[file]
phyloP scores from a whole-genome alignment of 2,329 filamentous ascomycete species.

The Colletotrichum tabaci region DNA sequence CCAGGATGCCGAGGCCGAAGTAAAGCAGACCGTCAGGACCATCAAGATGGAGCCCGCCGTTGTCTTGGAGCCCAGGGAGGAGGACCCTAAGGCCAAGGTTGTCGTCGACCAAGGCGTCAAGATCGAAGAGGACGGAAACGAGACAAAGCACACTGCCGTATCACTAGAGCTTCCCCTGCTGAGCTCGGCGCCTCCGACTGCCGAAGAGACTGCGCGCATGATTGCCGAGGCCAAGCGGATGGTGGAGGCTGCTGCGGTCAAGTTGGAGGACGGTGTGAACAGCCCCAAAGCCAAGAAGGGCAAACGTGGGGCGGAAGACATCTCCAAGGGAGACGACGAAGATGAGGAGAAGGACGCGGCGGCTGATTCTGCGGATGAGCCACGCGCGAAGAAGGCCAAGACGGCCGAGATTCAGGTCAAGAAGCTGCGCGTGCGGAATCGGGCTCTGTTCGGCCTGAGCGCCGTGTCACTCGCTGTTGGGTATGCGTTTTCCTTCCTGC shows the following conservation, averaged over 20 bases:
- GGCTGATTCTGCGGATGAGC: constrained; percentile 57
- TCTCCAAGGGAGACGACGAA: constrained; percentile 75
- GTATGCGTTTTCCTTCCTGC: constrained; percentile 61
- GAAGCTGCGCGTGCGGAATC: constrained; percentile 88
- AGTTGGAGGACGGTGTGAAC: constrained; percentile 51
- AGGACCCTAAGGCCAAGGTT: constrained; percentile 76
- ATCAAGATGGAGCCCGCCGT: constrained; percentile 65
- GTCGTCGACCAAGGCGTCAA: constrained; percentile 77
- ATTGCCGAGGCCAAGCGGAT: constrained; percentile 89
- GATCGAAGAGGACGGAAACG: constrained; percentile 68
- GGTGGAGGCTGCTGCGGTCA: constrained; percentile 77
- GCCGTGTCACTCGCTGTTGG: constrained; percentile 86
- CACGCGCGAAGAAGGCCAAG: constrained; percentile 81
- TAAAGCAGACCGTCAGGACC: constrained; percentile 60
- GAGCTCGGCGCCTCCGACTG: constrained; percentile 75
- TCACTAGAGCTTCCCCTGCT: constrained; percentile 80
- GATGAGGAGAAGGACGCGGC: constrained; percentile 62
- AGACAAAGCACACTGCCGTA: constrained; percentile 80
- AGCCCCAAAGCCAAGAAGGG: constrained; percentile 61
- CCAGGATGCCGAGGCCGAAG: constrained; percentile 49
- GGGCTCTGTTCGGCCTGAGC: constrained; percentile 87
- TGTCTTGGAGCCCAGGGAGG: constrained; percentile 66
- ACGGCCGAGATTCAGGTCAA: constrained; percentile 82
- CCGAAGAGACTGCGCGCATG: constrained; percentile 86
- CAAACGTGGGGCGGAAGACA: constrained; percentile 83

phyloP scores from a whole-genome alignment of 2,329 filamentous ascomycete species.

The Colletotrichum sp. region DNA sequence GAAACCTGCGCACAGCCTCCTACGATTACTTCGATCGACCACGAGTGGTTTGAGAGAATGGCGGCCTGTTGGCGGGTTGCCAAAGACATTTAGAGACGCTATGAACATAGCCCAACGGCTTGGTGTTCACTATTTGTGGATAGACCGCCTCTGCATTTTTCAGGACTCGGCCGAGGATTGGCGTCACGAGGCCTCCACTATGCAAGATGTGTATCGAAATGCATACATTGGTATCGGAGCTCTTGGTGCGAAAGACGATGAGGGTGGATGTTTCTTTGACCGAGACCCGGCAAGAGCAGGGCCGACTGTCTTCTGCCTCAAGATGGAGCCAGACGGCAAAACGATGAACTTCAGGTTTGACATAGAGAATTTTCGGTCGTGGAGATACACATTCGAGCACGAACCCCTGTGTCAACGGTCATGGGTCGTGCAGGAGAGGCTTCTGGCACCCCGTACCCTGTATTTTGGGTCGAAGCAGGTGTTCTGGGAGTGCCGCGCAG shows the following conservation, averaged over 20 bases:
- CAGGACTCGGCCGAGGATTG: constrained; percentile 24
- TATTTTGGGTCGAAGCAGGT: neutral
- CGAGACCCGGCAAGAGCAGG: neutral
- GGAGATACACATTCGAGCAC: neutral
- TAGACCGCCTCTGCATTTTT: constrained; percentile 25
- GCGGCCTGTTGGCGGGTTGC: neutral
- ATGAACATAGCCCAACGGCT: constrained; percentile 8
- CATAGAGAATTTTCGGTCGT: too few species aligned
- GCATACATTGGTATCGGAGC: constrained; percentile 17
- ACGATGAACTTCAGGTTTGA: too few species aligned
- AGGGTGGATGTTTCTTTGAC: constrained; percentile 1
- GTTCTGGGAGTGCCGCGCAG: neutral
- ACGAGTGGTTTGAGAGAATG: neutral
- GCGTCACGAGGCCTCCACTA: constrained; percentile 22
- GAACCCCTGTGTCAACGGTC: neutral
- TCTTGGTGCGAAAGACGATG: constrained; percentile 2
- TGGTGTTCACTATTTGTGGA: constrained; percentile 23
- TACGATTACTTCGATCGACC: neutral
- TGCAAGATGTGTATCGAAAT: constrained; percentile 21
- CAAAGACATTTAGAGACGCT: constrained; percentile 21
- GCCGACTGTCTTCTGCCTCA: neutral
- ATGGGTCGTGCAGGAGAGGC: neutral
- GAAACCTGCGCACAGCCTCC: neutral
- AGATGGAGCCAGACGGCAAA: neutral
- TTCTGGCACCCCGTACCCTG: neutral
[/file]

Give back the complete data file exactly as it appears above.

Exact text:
phyloP scores from a whole-genome alignment of 2,329 filamentous ascomycete species.

The Colletotrichum tabaci region DNA sequence CCAGGATGCCGAGGCCGAAGTAAAGCAGACCGTCAGGACCATCAAGATGGAGCCCGCCGTTGTCTTGGAGCCCAGGGAGGAGGACCCTAAGGCCAAGGTTGTCGTCGACCAAGGCGTCAAGATCGAAGAGGACGGAAACGAGACAAAGCACACTGCCGTATCACTAGAGCTTCCCCTGCTGAGCTCGGCGCCTCCGACTGCCGAAGAGACTGCGCGCATGATTGCCGAGGCCAAGCGGATGGTGGAGGCTGCTGCGGTCAAGTTGGAGGACGGTGTGAACAGCCCCAAAGCCAAGAAGGGCAAACGTGGGGCGGAAGACATCTCCAAGGGAGACGACGAAGATGAGGAGAAGGACGCGGCGGCTGATTCTGCGGATGAGCCACGCGCGAAGAAGGCCAAGACGGCCGAGATTCAGGTCAAGAAGCTGCGCGTGCGGAATCGGGCTCTGTTCGGCCTGAGCGCCGTGTCACTCGCTGTTGGGTATGCGTTTTCCTTCCTGC shows the following conservation, averaged over 20 bases:
- GGCTGATTCTGCGGATGAGC: constrained; percentile 57
- TCTCCAAGGGAGACGACGAA: constrained; percentile 75
- GTATGCGTTTTCCTTCCTGC: constrained; percentile 61
- GAAGCTGCGCGTGCGGAATC: constrained; percentile 88
- AGTTGGAGGACGGTGTGAAC: constrained; percentile 51
- AGGACCCTAAGGCCAAGGTT: constrained; percentile 76
- ATCAAGATGGAGCCCGCCGT: constrained; percentile 65
- GTCGTCGACCAAGGCGTCAA: constrained; percentile 77
- ATTGCCGAGGCCAAGCGGAT: constrained; percentile 89
- GATCGAAGAGGACGGAAACG: constrained; percentile 68
- GGTGGAGGCTGCTGCGGTCA: constrained; percentile 77
- GCCGTGTCACTCGCTGTTGG: constrained; percentile 86
- CACGCGCGAAGAAGGCCAAG: constrained; percentile 81
- TAAAGCAGACCGTCAGGACC: constrained; percentile 60
- GAGCTCGGCGCCTCCGACTG: constrained; percentile 75
- TCACTAGAGCTTCCCCTGCT: constrained; percentile 80
- GATGAGGAGAAGGACGCGGC: constrained; percentile 62
- AGACAAAGCACACTGCCGTA: constrained; percentile 80
- AGCCCCAAAGCCAAGAAGGG: constrained; percentile 61
- CCAGGATGCCGAGGCCGAAG: constrained; percentile 49
- GGGCTCTGTTCGGCCTGAGC: constrained; percentile 87
- TGTCTTGGAGCCCAGGGAGG: constrained; percentile 66
- ACGGCCGAGATTCAGGTCAA: constrained; percentile 82
- CCGAAGAGACTGCGCGCATG: constrained; percentile 86
- CAAACGTGGGGCGGAAGACA: constrained; percentile 83

phyloP scores from a whole-genome alignment of 2,329 filamentous ascomycete species.

The Colletotrichum sp. region DNA sequence GAAACCTGCGCACAGCCTCCTACGATTACTTCGATCGACCACGAGTGGTTTGAGAGAATGGCGGCCTGTTGGCGGGTTGCCAAAGACATTTAGAGACGCTATGAACATAGCCCAACGGCTTGGTGTTCACTATTTGTGGATAGACCGCCTCTGCATTTTTCAGGACTCGGCCGAGGATTGGCGTCACGAGGCCTCCACTATGCAAGATGTGTATCGAAATGCATACATTGGTATCGGAGCTCTTGGTGCGAAAGACGATGAGGGTGGATGTTTCTTTGACCGAGACCCGGCAAGAGCAGGGCCGACTGTCTTCTGCCTCAAGATGGAGCCAGACGGCAAAACGATGAACTTCAGGTTTGACATAGAGAATTTTCGGTCGTGGAGATACACATTCGAGCACGAACCCCTGTGTCAACGGTCATGGGTCGTGCAGGAGAGGCTTCTGGCACCCCGTACCCTGTATTTTGGGTCGAAGCAGGTGTTCTGGGAGTGCCGCGCAG shows the following conservation, averaged over 20 bases:
- CAGGACTCGGCCGAGGATTG: constrained; percentile 24
- TATTTTGGGTCGAAGCAGGT: neutral
- CGAGACCCGGCAAGAGCAGG: neutral
- GGAGATACACATTCGAGCAC: neutral
- TAGACCGCCTCTGCATTTTT: constrained; percentile 25
- GCGGCCTGTTGGCGGGTTGC: neutral
- ATGAACATAGCCCAACGGCT: constrained; percentile 8
- CATAGAGAATTTTCGGTCGT: too few species aligned
- GCATACATTGGTATCGGAGC: constrained; percentile 17
- ACGATGAACTTCAGGTTTGA: too few species aligned
- AGGGTGGATGTTTCTTTGAC: constrained; percentile 1
- GTTCTGGGAGTGCCGCGCAG: neutral
- ACGAGTGGTTTGAGAGAATG: neutral
- GCGTCACGAGGCCTCCACTA: constrained; percentile 22
- GAACCCCTGTGTCAACGGTC: neutral
- TCTTGGTGCGAAAGACGATG: constrained; percentile 2
- TGGTGTTCACTATTTGTGGA: constrained; percentile 23
- TACGATTACTTCGATCGACC: neutral
- TGCAAGATGTGTATCGAAAT: constrained; percentile 21
- CAAAGACATTTAGAGACGCT: constrained; percentile 21
- GCCGACTGTCTTCTGCCTCA: neutral
- ATGGGTCGTGCAGGAGAGGC: neutral
- GAAACCTGCGCACAGCCTCC: neutral
- AGATGGAGCCAGACGGCAAA: neutral
- TTCTGGCACCCCGTACCCTG: neutral